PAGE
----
Before we get into a detailed discussion on whether Amway is a Ponzi scheme or not, it is important to understand how Amway and other multi-level marketing(MLM) companies go about their business.
An MLM company like Amway appoints independent distributors to sell its products. Amway sells products like diet supplements, toothpastes, shampoos, multi-purpose liquid cleaners, soaps, grooming products etc. These distributors are not employees of the company. They make money by selling Amway products.
As per the Amway Business Starter Guide there are three ways a distributor can make money. First and foremost he makes what the company calls the retail profit margin. “Distributors buy Amway products at Distributor Acquisition Price (DAP) and may resell products at a retail price, not to exceed the maximum retail price, as published. In this case, the Distributor’s income would be the difference between the DAP and retail price,” the Business Starter Guide points out.
This is the way almost any distributor for any company makes money. He buys goods directly from the company at a certain price and then sells them at a higher price, which cannot be more than the maximum retail price.
The second way a distributor makes money is through what Amway calls the commission on personal purchases. “Distributor may earn commission on the volume of the Distributor’s individual purchases of Amway products during the month,” the Business Starter Guide points out.
The third way a distributor makes money is through earning commissions on group sales. “A Distributor may recruit a sales group and based on the success and productivity (as defined by product sales) of the sales group, a Distributor may earn commissions. It is important to note that a Distributor only earns commissions on the volume of Amway products actually sold,” the Business Starter Guide points out. So a distributor can sponsor other distributors and then make a certain commission on the amount of Amway goods sold by those distributors. The new distributors can appoint more distributors and so the chain grows. The original distributor gets a commission on all the products sold under his chain.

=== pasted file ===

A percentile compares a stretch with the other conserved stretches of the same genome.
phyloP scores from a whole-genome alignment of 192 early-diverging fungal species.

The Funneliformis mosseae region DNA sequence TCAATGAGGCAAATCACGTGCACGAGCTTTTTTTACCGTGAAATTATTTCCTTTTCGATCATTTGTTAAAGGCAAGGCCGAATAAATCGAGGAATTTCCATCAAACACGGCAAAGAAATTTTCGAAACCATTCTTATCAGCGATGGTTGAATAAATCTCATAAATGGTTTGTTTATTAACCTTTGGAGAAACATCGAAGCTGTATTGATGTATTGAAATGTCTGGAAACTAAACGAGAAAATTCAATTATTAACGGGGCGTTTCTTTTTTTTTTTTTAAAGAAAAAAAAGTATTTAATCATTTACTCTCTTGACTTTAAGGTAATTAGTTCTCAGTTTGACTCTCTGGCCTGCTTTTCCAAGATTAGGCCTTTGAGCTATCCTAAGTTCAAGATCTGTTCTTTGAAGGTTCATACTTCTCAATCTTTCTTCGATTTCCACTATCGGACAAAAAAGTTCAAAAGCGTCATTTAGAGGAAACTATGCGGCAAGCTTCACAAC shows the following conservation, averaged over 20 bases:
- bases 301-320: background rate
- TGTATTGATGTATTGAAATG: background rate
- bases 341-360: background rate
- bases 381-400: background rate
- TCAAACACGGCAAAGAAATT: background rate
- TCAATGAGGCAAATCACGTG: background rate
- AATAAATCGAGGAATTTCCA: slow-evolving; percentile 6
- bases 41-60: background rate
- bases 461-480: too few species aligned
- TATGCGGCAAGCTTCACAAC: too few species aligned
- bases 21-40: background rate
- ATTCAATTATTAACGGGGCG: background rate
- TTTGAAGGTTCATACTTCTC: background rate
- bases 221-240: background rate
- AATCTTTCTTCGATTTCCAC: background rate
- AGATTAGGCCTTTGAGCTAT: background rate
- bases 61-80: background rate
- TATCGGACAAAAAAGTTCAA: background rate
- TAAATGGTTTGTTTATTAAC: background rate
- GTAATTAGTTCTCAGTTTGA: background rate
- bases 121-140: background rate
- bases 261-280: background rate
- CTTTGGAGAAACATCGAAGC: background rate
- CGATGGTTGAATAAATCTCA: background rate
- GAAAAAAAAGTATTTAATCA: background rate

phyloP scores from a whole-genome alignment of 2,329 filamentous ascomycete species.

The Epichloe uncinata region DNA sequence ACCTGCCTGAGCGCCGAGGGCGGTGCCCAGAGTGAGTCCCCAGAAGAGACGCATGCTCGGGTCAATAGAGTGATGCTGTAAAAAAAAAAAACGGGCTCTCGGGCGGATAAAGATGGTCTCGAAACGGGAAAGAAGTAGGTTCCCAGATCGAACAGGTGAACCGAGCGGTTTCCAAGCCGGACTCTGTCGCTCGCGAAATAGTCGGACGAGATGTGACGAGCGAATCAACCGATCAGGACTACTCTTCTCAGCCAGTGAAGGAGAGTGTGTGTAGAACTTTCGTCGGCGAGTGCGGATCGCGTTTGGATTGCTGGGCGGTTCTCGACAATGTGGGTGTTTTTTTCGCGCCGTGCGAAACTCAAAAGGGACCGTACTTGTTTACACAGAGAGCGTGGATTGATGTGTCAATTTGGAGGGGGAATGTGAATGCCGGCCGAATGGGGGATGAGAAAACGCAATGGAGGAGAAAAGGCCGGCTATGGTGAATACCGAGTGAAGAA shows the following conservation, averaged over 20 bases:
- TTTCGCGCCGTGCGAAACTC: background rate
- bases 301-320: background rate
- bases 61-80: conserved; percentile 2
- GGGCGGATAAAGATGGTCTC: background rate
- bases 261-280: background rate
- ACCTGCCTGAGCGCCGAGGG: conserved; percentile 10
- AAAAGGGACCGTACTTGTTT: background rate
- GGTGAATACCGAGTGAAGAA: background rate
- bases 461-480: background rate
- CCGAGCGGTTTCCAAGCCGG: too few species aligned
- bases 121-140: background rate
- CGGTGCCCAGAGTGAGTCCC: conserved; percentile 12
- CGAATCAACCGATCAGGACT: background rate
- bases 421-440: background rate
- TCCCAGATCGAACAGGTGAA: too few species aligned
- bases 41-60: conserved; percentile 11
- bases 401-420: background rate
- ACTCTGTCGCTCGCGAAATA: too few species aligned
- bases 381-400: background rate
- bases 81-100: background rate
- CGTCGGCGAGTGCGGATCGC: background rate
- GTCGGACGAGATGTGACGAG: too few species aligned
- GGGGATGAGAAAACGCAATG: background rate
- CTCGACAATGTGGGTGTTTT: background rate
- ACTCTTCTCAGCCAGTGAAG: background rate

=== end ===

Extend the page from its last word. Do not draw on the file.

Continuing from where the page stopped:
Prima facie this sounds like a perfectly legitimate though not a normal way of doing business. Amway products are not available in shops. If you want them, you have to buy them directly from Amway distributors.
There are many multi-level marketing companies in the market which claim to sell a certain product. These products include gold coins, holiday memberships and so on. These MLM companies appoint distributors who in turn appoint new distributors, with the idea of selling the product of the company.
The catch here is that the product is just a façade. Nobody really interested in selling the product. The money is made by distributors by appointing new distributors who are a charged a certain commission for joining the MLM scheme. The new distributors in turn appoint newer distributors and so the chain continues.
The return to the upper levels comes from creating new levels rather than the sale of the product. The wealth gained by participants at the higher levels is the wealth lost by participants at lower levels. So these MLM schemes are essentially Ponzi schemes where money being brought in by newer distributors is paid off to older distributors. There is no legitimate business activity going on.